CardamomsBotanical Name: Elettaria cardamomum (MATON)
Family: N.O. Zingiberaceae (Scitamineae)
Synonyms: Amomum Cardamomum. Alpinia Cardamomum. Matonia Cardamomum. Cardamomum minus. Amomum repens. Cardamomi Semina. Cardamom Seeds. Malabar Cardamums. Ebil. Kakelah seghar. Capalaga. Gujatatti elachi. Ilachi. Ailum.
Part Used: The dried, ripe seeds.
Habitat: Southern India.
Description: The large perennial herb. yielding Cardamom seeds is known in its own country as 'Elattari' or 'Ilachi,' while 'Cardamomum' was the name by which some Indian spice was known in classical times.
It has a large, fleshy rhizome, and the alternate, lanceolate leaves are blades from 1 to 2 1/2 feet long, smooth and dark green above, pale, glaucous green and finely silky beneath. The flowering stems spread horizontally near the ground, from a few inches to 2 feet long, and bear small, loose racemes, the small flowers being usually yellowish, with a violet lip. The fruits are from 2/5 to 4/5 of an inch long, ovoid or oblong, bluntly triangular in section, shortly beaked at the apex, pale yellowish grey in colour, plump, and nearly smooth. They are three-celled, and contain in each cell two rows of small seeds of a dark, reddish-brown colour. These should be kept in their pericarps and only separated when required for use. Though only the seeds are official, the retention of the pericarp is an obstacle to adulteration, while it contains some oil and forms a good surface for grinding the seeds. The value is estimated by the plumpness and heaviness of the fruits and the soundness and ripeness of the seeds. Unripe seeds are paler and less plump. The unbroken fruits are gathered before they are quite ripe, as the seeds of fruits which have partially opened are less aromatic, and such fruits are less valued. The seeds have a powerful, aromatic odour, and an agreeable, pungent, aromatic taste, but the pericarps are odourless and tasteless.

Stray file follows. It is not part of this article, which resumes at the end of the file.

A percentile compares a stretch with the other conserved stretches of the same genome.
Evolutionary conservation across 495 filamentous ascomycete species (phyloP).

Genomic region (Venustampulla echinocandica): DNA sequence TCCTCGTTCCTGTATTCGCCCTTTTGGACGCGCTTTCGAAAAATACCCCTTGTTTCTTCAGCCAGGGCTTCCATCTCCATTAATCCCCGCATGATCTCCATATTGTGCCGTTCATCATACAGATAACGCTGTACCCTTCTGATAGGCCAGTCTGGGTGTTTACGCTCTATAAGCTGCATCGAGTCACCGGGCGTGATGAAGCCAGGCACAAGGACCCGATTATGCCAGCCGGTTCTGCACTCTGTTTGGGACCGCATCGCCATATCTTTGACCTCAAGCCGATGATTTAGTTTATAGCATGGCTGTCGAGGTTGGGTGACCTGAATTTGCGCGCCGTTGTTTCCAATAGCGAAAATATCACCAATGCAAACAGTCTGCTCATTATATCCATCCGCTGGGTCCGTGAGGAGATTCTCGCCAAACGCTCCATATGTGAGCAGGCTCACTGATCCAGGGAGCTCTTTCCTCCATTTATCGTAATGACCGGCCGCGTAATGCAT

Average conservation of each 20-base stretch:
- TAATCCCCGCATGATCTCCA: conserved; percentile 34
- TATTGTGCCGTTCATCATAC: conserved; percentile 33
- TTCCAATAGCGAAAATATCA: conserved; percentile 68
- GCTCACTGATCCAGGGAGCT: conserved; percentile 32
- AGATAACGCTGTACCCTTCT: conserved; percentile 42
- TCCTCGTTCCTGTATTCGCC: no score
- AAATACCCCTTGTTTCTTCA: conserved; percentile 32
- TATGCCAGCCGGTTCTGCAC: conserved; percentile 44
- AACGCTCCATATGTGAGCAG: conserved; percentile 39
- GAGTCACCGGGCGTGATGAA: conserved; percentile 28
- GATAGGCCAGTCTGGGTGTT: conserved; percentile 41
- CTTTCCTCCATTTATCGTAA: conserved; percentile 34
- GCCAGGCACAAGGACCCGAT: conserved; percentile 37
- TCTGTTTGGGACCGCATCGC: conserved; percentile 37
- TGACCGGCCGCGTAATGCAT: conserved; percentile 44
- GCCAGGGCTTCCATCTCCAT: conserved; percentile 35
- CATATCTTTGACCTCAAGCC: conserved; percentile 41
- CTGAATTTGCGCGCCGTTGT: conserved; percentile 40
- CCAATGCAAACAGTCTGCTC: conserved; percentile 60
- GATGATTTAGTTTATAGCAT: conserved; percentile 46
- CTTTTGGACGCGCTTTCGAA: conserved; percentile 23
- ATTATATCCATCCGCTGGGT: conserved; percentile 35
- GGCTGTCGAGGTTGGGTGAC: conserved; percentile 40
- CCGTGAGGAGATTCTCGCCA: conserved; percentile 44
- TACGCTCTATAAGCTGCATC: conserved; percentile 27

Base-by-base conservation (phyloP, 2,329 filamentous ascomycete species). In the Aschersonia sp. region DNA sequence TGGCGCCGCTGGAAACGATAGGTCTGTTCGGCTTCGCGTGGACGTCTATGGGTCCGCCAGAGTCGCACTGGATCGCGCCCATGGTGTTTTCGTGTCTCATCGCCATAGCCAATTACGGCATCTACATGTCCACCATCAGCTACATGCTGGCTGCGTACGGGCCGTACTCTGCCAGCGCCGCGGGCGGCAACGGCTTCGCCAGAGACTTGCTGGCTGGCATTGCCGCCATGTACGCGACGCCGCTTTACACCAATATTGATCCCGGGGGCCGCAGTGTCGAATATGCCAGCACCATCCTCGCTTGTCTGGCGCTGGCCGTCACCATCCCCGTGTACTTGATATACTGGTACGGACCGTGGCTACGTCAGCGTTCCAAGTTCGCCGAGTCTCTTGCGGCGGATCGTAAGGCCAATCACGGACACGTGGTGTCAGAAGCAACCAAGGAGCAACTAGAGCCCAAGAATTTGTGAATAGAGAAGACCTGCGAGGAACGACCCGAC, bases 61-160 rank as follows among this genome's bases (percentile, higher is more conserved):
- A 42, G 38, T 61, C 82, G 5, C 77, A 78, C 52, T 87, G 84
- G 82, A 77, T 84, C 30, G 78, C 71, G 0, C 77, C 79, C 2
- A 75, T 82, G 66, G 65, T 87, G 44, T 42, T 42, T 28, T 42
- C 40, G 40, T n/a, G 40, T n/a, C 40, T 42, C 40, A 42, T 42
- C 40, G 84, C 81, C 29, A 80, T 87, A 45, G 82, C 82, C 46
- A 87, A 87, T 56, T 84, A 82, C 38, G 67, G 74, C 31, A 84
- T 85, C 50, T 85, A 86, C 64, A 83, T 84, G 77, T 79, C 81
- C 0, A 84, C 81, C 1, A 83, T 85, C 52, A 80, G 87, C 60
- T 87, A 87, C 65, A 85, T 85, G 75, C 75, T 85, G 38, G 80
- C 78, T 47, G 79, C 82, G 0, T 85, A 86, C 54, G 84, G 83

There is some confusion as to the different kinds, both botanically and commercially, different writers distinguishing them in varied ways.
The official Cardamums in the United States are stated to be only those produced in India, chiefly in Malabar and Mysore, but in Britain the seeds corresponding most closely to the official description are recognized, in spite of their names, as being imported from Ceylon.
The Cardamom is a native of Southern India, and grows abundantly in forests 2,500 to 5,000 feet above sea-level in North Canara Coorgi and Wynaad, where it is also largely cultivated. It flowers in April and May and the fruit-gathering lasts in dry weather for three months, starting in October. The methods of cultivating and preparing vary in different districts.
In the Bombay Presidency the fruits are washed by women with water from special wells and pounded soap nut (a kind of acacia). They are dried on house-roofs, the stalks clipped, and sometimes a starchy paste is sprinkled over them, in addition to the bleaching.
Bombay ships about 250,000 lb. annually to the London market. They were formerly known by their shapes as shorts, short-longs, and long-longs, but the last are now rarely seen. One hundred parts of the fruit yield on an average 74 parts of seeds and 26 of pericarp. The powdered seeds may be distinguished from the powdered fruit by the absence of the tissues of the pericarp.
The seeds are about 1/5 of an inch long, angular, wrinkled, and whitish inside. They should be powdered only when wanted for use, as they lose their aromatic properties.
In Great Britain and the United States Cardamums are employed to a small extent as an ingredient of curry powder, and in Russia, Sweden, Norway, and parts of Germany are largely used for flavouring cakes and in the preparation of liqueurs, etc. In Egypt they are ground and put in coffee, and in the East Indies are used both as a condiment and for chewing with betel. Their use was known to the ancients. (There are constant references to Cardamom Seeds in The Arabian Nights. - EDITOR) In France and America the oil is used in perfumery.